The lost art of browsing
Browsing, by its very definition, should be leisurely and enjoyable in and of itself.
The act of browsing can indeed be an end in itself, occasionally highlighted and augmented by the discovery of something new and interesting.
One of my fondest memories of my adolescence was taking the #135 Public Service bus from my home in northern New Jersey into New York City.
My friends (including my future wife!) and I loved the freedom of being in the big city by ourselves. Our adventures would always vary, except for one mandatory item that we always did - visit the Brentano's anchor store on Fifth Avenue.
Brentano's, in the mid-1960's, was already over 100 years old and a bookstore institution in the New York metropolitan area. We would spend hours browsing the shelves of the vast, multi-story bookstore.
We rarely went in with a list of books we were looking for but we always came out with bags of books that we discovered while we were there.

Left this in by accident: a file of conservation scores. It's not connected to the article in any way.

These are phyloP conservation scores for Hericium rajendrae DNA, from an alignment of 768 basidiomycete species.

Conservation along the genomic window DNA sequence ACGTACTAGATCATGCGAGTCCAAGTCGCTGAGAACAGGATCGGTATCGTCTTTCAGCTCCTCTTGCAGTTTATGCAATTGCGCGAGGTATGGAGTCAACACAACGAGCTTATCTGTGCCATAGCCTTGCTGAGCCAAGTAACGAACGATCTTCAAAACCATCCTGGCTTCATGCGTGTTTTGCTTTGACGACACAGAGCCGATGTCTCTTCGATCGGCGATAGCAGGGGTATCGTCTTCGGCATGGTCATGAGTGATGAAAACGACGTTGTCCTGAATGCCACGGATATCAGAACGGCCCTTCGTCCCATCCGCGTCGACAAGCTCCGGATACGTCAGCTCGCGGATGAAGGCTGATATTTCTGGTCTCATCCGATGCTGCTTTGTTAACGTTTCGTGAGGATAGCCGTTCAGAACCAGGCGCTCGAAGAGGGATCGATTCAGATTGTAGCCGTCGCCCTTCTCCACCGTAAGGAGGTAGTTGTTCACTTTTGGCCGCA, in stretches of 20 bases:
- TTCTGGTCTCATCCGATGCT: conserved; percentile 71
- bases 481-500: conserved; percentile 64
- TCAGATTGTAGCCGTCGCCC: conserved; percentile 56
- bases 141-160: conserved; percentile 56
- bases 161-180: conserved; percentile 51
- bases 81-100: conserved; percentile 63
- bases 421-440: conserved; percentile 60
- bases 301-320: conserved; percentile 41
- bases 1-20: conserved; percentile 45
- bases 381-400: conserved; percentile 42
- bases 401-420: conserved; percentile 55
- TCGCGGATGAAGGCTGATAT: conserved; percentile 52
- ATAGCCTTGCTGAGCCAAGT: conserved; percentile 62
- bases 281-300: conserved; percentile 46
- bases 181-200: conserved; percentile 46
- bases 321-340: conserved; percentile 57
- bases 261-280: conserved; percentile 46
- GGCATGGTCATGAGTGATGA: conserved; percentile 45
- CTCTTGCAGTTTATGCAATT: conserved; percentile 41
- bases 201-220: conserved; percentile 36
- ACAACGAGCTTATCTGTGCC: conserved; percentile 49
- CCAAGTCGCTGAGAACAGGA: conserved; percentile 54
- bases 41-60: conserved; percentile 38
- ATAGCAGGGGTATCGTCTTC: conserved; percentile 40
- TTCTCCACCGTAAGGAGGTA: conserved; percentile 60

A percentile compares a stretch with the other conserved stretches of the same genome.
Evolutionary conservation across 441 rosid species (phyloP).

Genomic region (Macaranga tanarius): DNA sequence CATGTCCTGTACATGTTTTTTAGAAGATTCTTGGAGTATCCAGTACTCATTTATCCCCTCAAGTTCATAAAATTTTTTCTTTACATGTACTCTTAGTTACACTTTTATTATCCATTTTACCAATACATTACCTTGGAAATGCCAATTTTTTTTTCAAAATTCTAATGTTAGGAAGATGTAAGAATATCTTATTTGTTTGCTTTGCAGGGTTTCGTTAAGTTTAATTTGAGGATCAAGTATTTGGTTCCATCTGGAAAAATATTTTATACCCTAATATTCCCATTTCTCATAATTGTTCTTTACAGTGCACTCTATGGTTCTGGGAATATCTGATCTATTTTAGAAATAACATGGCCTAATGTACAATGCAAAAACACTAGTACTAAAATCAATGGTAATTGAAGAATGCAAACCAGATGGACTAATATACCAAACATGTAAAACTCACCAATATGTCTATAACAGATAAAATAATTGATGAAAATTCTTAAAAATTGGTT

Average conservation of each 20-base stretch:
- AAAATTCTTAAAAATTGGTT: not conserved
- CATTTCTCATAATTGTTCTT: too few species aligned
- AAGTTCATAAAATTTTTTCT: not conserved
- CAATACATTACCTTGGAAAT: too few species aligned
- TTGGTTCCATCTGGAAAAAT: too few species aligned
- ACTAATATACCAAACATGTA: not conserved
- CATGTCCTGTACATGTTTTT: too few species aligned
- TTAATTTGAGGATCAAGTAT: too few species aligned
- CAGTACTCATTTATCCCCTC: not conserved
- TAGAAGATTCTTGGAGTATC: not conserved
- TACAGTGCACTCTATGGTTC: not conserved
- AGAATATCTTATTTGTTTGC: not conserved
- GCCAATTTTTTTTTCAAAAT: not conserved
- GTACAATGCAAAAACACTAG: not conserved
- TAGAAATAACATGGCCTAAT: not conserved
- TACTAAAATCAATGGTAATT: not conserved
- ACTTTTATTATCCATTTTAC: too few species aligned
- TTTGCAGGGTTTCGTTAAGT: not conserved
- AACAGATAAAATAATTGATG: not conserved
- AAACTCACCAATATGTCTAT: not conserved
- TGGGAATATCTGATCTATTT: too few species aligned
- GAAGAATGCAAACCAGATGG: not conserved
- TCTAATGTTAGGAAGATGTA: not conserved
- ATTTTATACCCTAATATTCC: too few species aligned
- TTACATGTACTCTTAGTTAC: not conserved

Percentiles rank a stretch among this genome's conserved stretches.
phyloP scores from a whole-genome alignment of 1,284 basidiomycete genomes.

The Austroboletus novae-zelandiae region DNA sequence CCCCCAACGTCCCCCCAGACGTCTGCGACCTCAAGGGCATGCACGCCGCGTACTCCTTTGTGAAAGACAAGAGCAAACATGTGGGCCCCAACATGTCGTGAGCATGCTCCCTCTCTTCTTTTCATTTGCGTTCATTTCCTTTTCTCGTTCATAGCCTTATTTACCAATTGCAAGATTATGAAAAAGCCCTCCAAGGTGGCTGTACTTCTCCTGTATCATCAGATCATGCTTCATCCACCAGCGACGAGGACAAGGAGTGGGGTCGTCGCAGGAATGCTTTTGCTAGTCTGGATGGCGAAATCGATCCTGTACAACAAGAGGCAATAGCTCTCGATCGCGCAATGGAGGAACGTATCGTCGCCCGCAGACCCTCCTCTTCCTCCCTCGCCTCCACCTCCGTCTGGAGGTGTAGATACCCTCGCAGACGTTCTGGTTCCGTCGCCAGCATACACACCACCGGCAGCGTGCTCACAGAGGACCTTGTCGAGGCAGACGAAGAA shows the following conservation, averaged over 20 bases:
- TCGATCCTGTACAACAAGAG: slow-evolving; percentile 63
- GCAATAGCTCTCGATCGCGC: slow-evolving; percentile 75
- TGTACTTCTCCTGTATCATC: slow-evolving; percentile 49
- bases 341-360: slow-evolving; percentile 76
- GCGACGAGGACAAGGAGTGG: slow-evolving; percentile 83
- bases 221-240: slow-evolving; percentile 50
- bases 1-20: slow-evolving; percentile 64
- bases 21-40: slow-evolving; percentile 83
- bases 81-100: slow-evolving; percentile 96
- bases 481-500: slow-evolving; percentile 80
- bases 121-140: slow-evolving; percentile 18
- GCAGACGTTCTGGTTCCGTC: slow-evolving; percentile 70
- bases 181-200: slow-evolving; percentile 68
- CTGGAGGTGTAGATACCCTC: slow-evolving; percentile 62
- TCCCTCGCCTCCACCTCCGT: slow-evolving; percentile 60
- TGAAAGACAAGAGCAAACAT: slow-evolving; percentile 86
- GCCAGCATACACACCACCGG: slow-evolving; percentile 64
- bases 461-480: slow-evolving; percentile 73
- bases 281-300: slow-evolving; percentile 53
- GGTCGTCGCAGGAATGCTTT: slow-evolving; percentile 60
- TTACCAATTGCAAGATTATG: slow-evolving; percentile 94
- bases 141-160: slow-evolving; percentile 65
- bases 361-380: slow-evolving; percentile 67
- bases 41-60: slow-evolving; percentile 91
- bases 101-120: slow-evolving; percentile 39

Sadly, Brentano's was acquired by Waldenbooks, which was acquired by Borders, which went out of business.
And, sadly, browsing through retail stores, bookstores as well as other kinds of stores, is becoming a lost art.
The word "browsing" has been co-opted by our computers and the internet - we "browse" with our "browser." No longer leisurely, browsing has become a race against time - the faster the better.
Browsing is no longer a journey to be enjoyed, but the fastest way to get from one place to another without getting out of our chairs.
Statistics for retail bookstores tell us that 60 percent of the purchases made in brick-and-mortar stores are discoveries made while in the bookstore, while browsing the shelves for the unknown as well as the known.
This is especially true for independent (non-chain) bookstores, who tend to offer an interesting and unique selection of books, many of which are not carried by the chains or easily found on the internet.
So, this holiday season, treat yourself to the small luxury of browsing. Come browse in our store as well as so many others in Sedona and the Verde Valley, each interesting and unique in their own right. You just might be surprised at what you find.
Joe Neri is the co-owner of The Well Red Coyote bookstore in Sedona. He can be contacted at (928) 282-2284 or firstname.lastname@example.org.)